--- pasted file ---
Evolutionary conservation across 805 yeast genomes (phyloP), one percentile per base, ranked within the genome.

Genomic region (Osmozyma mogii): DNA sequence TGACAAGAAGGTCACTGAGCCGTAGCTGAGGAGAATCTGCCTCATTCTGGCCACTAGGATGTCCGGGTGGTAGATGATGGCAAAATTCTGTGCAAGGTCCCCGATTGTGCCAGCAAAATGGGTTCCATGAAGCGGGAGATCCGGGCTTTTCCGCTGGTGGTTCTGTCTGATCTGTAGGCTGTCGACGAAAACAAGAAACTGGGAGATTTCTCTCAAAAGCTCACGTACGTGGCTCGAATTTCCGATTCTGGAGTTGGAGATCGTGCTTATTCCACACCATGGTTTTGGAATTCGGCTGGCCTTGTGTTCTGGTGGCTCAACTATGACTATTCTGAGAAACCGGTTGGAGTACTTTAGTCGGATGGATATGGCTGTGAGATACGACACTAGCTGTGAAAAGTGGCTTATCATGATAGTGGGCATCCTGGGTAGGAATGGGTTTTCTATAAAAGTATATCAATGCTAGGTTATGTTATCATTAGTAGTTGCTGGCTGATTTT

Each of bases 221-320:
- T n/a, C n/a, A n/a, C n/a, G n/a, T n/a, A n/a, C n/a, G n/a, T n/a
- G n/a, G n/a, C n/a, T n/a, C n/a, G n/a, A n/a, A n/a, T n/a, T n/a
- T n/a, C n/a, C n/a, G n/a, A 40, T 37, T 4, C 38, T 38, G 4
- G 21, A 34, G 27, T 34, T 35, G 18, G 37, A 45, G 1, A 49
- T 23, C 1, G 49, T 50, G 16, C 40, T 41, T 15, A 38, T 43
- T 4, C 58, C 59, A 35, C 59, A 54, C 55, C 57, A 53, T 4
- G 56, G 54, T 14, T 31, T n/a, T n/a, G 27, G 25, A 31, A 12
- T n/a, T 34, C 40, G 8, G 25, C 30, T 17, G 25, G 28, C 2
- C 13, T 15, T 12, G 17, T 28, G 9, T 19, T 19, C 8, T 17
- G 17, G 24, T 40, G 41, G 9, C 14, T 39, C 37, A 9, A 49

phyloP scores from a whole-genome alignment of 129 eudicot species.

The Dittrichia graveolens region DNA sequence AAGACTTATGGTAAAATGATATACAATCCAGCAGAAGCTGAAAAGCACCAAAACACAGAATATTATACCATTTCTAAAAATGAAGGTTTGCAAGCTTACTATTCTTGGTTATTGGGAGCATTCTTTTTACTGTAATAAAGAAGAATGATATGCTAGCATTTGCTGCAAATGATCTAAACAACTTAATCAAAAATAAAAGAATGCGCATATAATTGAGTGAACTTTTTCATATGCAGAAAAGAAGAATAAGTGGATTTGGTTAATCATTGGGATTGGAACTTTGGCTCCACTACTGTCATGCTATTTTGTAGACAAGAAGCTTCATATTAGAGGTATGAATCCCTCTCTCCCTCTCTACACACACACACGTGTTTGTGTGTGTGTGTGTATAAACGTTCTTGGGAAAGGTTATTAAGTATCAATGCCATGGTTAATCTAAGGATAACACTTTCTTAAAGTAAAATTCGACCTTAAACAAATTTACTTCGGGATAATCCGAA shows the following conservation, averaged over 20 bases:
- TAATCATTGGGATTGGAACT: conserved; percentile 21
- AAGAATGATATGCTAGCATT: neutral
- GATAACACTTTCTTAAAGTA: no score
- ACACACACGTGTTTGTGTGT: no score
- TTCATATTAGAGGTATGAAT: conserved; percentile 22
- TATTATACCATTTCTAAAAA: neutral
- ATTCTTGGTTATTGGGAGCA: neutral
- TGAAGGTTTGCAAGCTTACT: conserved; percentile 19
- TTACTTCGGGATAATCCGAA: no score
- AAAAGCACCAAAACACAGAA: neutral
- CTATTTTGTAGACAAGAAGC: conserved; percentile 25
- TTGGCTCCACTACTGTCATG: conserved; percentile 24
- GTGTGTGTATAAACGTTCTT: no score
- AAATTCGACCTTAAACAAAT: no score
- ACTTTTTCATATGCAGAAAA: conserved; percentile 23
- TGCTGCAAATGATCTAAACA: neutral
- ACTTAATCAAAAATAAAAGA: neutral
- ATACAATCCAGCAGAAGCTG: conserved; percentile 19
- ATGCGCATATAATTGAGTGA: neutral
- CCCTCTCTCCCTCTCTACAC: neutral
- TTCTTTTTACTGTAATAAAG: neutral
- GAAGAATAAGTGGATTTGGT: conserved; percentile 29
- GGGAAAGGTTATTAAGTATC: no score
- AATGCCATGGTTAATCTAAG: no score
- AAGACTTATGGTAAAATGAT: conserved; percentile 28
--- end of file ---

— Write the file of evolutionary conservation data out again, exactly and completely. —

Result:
Evolutionary conservation across 805 yeast genomes (phyloP), one percentile per base, ranked within the genome.

Genomic region (Osmozyma mogii): DNA sequence TGACAAGAAGGTCACTGAGCCGTAGCTGAGGAGAATCTGCCTCATTCTGGCCACTAGGATGTCCGGGTGGTAGATGATGGCAAAATTCTGTGCAAGGTCCCCGATTGTGCCAGCAAAATGGGTTCCATGAAGCGGGAGATCCGGGCTTTTCCGCTGGTGGTTCTGTCTGATCTGTAGGCTGTCGACGAAAACAAGAAACTGGGAGATTTCTCTCAAAAGCTCACGTACGTGGCTCGAATTTCCGATTCTGGAGTTGGAGATCGTGCTTATTCCACACCATGGTTTTGGAATTCGGCTGGCCTTGTGTTCTGGTGGCTCAACTATGACTATTCTGAGAAACCGGTTGGAGTACTTTAGTCGGATGGATATGGCTGTGAGATACGACACTAGCTGTGAAAAGTGGCTTATCATGATAGTGGGCATCCTGGGTAGGAATGGGTTTTCTATAAAAGTATATCAATGCTAGGTTATGTTATCATTAGTAGTTGCTGGCTGATTTT

Each of bases 221-320:
- T n/a, C n/a, A n/a, C n/a, G n/a, T n/a, A n/a, C n/a, G n/a, T n/a
- G n/a, G n/a, C n/a, T n/a, C n/a, G n/a, A n/a, A n/a, T n/a, T n/a
- T n/a, C n/a, C n/a, G n/a, A 40, T 37, T 4, C 38, T 38, G 4
- G 21, A 34, G 27, T 34, T 35, G 18, G 37, A 45, G 1, A 49
- T 23, C 1, G 49, T 50, G 16, C 40, T 41, T 15, A 38, T 43
- T 4, C 58, C 59, A 35, C 59, A 54, C 55, C 57, A 53, T 4
- G 56, G 54, T 14, T 31, T n/a, T n/a, G 27, G 25, A 31, A 12
- T n/a, T 34, C 40, G 8, G 25, C 30, T 17, G 25, G 28, C 2
- C 13, T 15, T 12, G 17, T 28, G 9, T 19, T 19, C 8, T 17
- G 17, G 24, T 40, G 41, G 9, C 14, T 39, C 37, A 9, A 49

phyloP scores from a whole-genome alignment of 129 eudicot species.

The Dittrichia graveolens region DNA sequence AAGACTTATGGTAAAATGATATACAATCCAGCAGAAGCTGAAAAGCACCAAAACACAGAATATTATACCATTTCTAAAAATGAAGGTTTGCAAGCTTACTATTCTTGGTTATTGGGAGCATTCTTTTTACTGTAATAAAGAAGAATGATATGCTAGCATTTGCTGCAAATGATCTAAACAACTTAATCAAAAATAAAAGAATGCGCATATAATTGAGTGAACTTTTTCATATGCAGAAAAGAAGAATAAGTGGATTTGGTTAATCATTGGGATTGGAACTTTGGCTCCACTACTGTCATGCTATTTTGTAGACAAGAAGCTTCATATTAGAGGTATGAATCCCTCTCTCCCTCTCTACACACACACACGTGTTTGTGTGTGTGTGTGTATAAACGTTCTTGGGAAAGGTTATTAAGTATCAATGCCATGGTTAATCTAAGGATAACACTTTCTTAAAGTAAAATTCGACCTTAAACAAATTTACTTCGGGATAATCCGAA shows the following conservation, averaged over 20 bases:
- TAATCATTGGGATTGGAACT: conserved; percentile 21
- AAGAATGATATGCTAGCATT: neutral
- GATAACACTTTCTTAAAGTA: no score
- ACACACACGTGTTTGTGTGT: no score
- TTCATATTAGAGGTATGAAT: conserved; percentile 22
- TATTATACCATTTCTAAAAA: neutral
- ATTCTTGGTTATTGGGAGCA: neutral
- TGAAGGTTTGCAAGCTTACT: conserved; percentile 19
- TTACTTCGGGATAATCCGAA: no score
- AAAAGCACCAAAACACAGAA: neutral
- CTATTTTGTAGACAAGAAGC: conserved; percentile 25
- TTGGCTCCACTACTGTCATG: conserved; percentile 24
- GTGTGTGTATAAACGTTCTT: no score
- AAATTCGACCTTAAACAAAT: no score
- ACTTTTTCATATGCAGAAAA: conserved; percentile 23
- TGCTGCAAATGATCTAAACA: neutral
- ACTTAATCAAAAATAAAAGA: neutral
- ATACAATCCAGCAGAAGCTG: conserved; percentile 19
- ATGCGCATATAATTGAGTGA: neutral
- CCCTCTCTCCCTCTCTACAC: neutral
- TTCTTTTTACTGTAATAAAG: neutral
- GAAGAATAAGTGGATTTGGT: conserved; percentile 29
- GGGAAAGGTTATTAAGTATC: no score
- AATGCCATGGTTAATCTAAG: no score
- AAGACTTATGGTAAAATGAT: conserved; percentile 28